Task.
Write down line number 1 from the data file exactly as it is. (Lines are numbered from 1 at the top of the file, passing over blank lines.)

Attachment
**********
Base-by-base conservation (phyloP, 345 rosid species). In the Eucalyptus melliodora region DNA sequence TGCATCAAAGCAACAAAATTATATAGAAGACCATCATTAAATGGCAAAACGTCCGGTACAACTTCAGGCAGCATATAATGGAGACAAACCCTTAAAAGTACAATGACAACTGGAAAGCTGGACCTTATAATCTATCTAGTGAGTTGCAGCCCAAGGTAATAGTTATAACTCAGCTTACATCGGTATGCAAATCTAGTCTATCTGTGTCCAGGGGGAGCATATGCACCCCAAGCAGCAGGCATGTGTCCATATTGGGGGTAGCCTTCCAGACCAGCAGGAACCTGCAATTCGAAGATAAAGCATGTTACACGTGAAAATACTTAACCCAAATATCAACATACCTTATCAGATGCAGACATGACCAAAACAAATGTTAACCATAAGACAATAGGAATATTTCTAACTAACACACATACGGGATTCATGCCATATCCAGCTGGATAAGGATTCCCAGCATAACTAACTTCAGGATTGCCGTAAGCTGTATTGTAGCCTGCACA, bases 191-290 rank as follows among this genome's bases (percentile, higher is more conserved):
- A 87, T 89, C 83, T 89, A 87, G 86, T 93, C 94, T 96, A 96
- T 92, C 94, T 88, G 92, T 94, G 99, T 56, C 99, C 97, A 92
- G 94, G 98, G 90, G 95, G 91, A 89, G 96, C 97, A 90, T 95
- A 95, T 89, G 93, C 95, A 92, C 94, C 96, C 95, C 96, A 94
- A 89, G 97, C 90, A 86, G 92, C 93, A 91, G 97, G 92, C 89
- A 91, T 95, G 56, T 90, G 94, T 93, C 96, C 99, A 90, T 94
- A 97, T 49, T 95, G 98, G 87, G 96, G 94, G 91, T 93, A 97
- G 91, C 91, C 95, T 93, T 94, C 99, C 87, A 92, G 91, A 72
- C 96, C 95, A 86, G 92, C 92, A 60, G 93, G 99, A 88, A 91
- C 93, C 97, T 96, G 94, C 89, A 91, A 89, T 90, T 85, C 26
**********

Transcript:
Base-by-base conservation (phyloP, 345 rosid species). In the Eucalyptus melliodora region DNA sequence TGCATCAAAGCAACAAAATTATATAGAAGACCATCATTAAATGGCAAAACGTCCGGTACAACTTCAGGCAGCATATAATGGAGACAAACCCTTAAAAGTACAATGACAACTGGAAAGCTGGACCTTATAATCTATCTAGTGAGTTGCAGCCCAAGGTAATAGTTATAACTCAGCTTACATCGGTATGCAAATCTAGTCTATCTGTGTCCAGGGGGAGCATATGCACCCCAAGCAGCAGGCATGTGTCCATATTGGGGGTAGCCTTCCAGACCAGCAGGAACCTGCAATTCGAAGATAAAGCATGTTACACGTGAAAATACTTAACCCAAATATCAACATACCTTATCAGATGCAGACATGACCAAAACAAATGTTAACCATAAGACAATAGGAATATTTCTAACTAACACACATACGGGATTCATGCCATATCCAGCTGGATAAGGATTCCCAGCATAACTAACTTCAGGATTGCCGTAAGCTGTATTGTAGCCTGCACA, bases 191-290 rank as follows among this genome's bases (percentile, higher is more conserved):